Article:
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Are You Ubuntu?

April 9, 2018 by

My husband, Dan, and I are part of Breaking the Cycle, a conflict-resolution program for schools that promotes forgiveness and non-violence; Dan is a one of the program’s regular speakers. Recently, we participated in a Peace Conference at a London high school for their year eleven (tenth grade) students. The theme of the conference was ubuntu, an African philosophy of interdependence: “I am because we are.” The aim was to encourage the students (mostly of African descent) that they are a vital part of the London community. But I came away touched and challenged by the message that God wants us to realize that we need one another.

The host of the conference gave some examples to help us understand the concept. Ubuntu is about sisterhood and brotherhood. When you struggle, the ubuntu in me reaches out to give you a hand. If you wander into my village with nothing to eat, our villagers will provide you with food. Why? Because at the deepest level we are all brothers and sisters. Ubuntu: we are all part of the human family. If one of us hurts, we all hurt.

The host told us about an anthropologist who visited an African village and proposed a game to the village children. He put a basket of fruit near a tree and told the children that they should race to the tree and whoever got there first would win the sweet fruits. When he gave them the signal to run, they all took each other’s hands and ran together, then sat in a circle enjoying their treats. When he asked them why they chose to run as a group, one child said: “Ubuntu! How can one of us be happy if all the others are sad?”

This should not be a new idea for most of us. My capitalist mentality was shaken to the core years ago when I realized that Jesus’ message is “others first,” and again when I joined a Christian community where we share all things in common. Still, most days, I do a sorry job of giving and sharing joyfully.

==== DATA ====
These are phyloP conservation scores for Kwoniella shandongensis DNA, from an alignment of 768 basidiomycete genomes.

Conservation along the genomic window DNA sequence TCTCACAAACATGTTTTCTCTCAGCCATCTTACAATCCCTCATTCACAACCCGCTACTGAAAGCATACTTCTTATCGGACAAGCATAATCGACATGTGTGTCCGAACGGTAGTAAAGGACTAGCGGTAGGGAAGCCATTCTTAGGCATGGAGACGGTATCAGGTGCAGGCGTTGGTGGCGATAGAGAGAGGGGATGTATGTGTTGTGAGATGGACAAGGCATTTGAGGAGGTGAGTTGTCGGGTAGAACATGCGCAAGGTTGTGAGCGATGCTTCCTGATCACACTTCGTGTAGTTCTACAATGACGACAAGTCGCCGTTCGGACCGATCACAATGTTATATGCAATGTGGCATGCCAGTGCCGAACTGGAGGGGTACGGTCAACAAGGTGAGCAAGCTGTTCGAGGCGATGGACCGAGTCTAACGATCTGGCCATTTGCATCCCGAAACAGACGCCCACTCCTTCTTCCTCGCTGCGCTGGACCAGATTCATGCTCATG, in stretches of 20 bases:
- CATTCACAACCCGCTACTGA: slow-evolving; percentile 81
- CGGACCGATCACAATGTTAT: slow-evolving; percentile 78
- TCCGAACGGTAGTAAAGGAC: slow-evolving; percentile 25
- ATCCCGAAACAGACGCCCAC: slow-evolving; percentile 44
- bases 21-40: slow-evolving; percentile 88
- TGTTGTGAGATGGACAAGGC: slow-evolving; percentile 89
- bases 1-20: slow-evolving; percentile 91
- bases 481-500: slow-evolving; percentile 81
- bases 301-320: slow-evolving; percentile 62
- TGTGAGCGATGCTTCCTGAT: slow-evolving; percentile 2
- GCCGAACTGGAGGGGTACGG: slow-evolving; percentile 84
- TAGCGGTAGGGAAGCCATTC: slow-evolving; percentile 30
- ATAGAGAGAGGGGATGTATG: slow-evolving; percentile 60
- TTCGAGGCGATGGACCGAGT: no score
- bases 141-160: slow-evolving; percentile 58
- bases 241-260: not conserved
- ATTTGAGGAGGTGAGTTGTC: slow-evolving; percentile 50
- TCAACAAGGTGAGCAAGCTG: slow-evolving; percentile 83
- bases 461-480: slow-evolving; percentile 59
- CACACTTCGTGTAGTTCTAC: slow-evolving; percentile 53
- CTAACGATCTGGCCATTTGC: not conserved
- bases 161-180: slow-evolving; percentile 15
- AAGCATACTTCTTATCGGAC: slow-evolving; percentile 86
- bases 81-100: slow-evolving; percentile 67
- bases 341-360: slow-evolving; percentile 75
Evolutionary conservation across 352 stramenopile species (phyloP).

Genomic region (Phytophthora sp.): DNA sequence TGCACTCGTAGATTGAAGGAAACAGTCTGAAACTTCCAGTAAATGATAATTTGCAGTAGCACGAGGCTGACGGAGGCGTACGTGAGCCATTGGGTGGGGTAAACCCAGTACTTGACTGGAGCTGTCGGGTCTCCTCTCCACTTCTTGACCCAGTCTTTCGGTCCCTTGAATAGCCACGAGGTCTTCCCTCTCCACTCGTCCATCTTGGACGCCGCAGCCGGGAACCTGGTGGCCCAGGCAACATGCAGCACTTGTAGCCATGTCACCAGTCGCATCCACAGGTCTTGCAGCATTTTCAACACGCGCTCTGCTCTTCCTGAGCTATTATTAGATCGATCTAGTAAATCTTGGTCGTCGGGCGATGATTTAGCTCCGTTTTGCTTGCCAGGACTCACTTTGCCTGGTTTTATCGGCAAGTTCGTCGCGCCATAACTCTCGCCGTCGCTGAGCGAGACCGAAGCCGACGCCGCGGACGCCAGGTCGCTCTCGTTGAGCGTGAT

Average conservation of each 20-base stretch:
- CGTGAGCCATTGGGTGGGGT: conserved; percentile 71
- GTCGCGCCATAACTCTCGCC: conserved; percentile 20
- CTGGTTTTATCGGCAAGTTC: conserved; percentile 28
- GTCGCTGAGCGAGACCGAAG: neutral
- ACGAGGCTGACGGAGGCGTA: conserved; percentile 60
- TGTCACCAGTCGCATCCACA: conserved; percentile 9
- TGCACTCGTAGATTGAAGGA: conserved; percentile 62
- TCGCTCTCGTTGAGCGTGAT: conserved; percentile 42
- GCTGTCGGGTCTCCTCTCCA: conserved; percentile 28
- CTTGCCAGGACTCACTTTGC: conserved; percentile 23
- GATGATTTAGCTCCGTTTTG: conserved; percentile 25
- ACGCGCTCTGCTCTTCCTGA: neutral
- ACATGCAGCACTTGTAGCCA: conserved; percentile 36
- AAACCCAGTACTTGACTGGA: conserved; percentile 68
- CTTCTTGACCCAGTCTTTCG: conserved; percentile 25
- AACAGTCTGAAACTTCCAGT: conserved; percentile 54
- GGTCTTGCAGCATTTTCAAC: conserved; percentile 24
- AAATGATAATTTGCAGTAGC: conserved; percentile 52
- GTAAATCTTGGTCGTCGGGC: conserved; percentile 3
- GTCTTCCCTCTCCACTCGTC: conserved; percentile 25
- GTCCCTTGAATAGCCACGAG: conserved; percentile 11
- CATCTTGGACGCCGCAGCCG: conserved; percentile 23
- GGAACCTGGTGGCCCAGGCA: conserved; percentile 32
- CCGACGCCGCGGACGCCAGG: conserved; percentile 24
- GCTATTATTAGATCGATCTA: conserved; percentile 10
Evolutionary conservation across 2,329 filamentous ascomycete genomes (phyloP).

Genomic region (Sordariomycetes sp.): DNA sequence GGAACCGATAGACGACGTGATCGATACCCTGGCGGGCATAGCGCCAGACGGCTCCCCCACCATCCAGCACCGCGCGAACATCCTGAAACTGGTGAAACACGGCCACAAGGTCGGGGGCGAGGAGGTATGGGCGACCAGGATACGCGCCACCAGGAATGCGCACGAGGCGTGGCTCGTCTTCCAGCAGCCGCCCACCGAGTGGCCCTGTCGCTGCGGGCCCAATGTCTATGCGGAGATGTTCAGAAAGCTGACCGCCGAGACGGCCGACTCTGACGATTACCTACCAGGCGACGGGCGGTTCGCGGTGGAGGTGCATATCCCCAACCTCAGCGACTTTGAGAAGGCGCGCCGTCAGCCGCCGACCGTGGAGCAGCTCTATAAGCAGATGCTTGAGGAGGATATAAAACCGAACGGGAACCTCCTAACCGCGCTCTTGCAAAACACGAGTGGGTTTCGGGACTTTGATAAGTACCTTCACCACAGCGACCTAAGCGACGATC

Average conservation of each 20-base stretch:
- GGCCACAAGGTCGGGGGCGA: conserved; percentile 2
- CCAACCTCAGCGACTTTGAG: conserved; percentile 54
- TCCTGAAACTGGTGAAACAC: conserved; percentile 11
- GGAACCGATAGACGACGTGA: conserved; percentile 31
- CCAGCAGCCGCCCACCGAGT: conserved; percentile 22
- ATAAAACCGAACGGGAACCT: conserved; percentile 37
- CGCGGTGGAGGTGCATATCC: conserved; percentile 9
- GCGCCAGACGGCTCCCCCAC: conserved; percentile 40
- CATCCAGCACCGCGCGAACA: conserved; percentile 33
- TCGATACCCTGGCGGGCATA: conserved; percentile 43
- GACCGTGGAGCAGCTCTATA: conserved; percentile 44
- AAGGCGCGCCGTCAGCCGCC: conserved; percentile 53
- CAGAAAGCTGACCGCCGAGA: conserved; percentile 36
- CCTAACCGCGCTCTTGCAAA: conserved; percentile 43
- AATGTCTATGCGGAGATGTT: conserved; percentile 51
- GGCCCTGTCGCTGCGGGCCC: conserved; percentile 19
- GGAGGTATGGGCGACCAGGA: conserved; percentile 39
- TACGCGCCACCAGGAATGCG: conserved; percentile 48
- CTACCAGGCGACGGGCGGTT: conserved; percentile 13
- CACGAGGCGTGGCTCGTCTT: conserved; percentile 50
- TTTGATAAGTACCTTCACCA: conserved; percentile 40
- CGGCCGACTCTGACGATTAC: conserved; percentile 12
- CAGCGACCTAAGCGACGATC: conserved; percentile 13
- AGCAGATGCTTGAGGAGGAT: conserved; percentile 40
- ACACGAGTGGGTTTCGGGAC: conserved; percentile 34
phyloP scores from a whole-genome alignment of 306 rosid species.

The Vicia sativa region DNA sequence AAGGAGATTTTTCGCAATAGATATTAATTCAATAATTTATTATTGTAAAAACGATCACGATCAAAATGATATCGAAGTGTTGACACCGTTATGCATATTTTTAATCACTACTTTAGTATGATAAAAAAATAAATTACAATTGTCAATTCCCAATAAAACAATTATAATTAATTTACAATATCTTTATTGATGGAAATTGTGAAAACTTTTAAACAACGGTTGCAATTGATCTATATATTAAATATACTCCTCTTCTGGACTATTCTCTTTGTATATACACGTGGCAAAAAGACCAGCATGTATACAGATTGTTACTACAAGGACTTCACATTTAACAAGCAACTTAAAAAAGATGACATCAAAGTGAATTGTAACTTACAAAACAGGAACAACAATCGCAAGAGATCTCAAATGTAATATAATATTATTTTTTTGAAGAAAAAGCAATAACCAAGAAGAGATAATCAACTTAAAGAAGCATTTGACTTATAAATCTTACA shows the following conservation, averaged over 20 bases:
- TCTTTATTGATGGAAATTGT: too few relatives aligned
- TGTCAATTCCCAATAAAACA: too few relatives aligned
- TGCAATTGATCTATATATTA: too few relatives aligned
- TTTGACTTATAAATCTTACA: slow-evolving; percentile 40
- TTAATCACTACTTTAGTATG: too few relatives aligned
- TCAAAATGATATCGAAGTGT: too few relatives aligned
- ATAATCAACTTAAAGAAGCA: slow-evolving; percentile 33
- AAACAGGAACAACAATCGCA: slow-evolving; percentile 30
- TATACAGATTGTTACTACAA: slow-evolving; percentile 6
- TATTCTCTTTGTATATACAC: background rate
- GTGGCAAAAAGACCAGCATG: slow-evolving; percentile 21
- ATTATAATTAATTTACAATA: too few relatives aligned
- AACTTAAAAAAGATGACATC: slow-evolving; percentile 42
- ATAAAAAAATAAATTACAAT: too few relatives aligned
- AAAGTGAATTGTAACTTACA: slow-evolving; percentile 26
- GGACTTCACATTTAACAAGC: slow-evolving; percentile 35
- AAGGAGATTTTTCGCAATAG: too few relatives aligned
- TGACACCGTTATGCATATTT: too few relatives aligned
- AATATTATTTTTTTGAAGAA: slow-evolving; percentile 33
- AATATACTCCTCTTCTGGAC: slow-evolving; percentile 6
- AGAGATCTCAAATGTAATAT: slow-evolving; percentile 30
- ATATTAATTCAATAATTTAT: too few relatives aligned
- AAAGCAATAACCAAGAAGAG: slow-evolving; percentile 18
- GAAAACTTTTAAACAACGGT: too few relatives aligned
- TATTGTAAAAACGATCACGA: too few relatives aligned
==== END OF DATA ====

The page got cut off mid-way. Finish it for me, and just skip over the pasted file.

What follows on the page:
When the high school students were asked how they could be more ubuntu, they thought of sharing their snack food at break or taking care of the neighbor’s kids, and I thought of how I could be more ubuntu in my community. Perhaps I could remember that when I clean the communal bathrooms, others get to use a clean facility. When I help to prepare a communal meal, others are nourished. It’s not glamorous; it’s a nitty-gritty, we’re-in-this-together philosophy. But because we are together, we are not lonely, hungry, or forsaken.

My capitalist mentality was shaken to the core years ago when I realized that Jesus’ message is “others first.”

After the conference, my husband and I walked through the streets of North London. We passed under a bridge where several homeless people were sleeping rough, and I thought about ubuntu. I thought about interdependence. I thought about the children who held hands and ran together to share the fruit. I was not walking through an African village; I was walking through a Western capital where some have plenty while others have nothing but each of us pretends to be coping. Joy and happiness often evade us because we haven’t yet grasped God’s design for humanity: we need each other. But the answer lies in plain view. Jesus said, “I praise you Father, Lord of heaven and earth, because you have hidden these things from the wise and learned, and revealed them to little children” (Matt. 11:25). Ubuntu!

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